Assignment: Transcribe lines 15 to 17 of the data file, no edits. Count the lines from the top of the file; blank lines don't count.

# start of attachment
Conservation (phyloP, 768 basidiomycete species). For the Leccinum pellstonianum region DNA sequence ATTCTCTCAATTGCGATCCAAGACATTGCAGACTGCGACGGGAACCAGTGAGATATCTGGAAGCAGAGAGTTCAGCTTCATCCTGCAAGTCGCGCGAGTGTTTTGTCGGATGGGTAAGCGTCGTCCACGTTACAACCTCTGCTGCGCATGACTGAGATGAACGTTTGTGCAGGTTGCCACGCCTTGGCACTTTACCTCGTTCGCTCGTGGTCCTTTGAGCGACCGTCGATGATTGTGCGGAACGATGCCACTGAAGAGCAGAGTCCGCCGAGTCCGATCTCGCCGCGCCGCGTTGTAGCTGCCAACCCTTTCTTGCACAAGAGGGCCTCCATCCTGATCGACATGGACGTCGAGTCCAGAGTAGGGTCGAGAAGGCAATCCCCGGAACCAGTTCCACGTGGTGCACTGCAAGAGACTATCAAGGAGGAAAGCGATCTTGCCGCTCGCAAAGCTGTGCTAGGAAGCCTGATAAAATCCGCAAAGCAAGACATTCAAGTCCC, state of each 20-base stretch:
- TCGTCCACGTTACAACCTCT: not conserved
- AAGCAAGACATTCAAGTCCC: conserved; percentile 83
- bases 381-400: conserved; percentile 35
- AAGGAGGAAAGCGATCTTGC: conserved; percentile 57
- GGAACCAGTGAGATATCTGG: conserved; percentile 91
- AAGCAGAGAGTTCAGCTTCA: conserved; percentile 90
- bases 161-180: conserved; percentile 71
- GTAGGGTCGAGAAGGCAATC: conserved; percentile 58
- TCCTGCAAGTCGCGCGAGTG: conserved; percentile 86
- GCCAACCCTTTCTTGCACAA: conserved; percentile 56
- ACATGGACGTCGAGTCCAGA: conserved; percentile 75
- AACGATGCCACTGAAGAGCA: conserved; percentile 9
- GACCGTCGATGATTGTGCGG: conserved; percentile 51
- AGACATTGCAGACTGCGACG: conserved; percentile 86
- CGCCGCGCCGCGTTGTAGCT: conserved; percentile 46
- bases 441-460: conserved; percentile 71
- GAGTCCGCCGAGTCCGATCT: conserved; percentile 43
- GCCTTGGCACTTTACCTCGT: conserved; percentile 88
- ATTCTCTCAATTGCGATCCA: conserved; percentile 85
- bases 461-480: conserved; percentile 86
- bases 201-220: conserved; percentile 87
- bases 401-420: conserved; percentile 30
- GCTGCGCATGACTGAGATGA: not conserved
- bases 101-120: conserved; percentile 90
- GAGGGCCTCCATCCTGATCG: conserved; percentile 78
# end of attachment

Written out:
- AGACATTGCAGACTGCGACG: conserved; percentile 86
- CGCCGCGCCGCGTTGTAGCT: conserved; percentile 46
- bases 441-460: conserved; percentile 71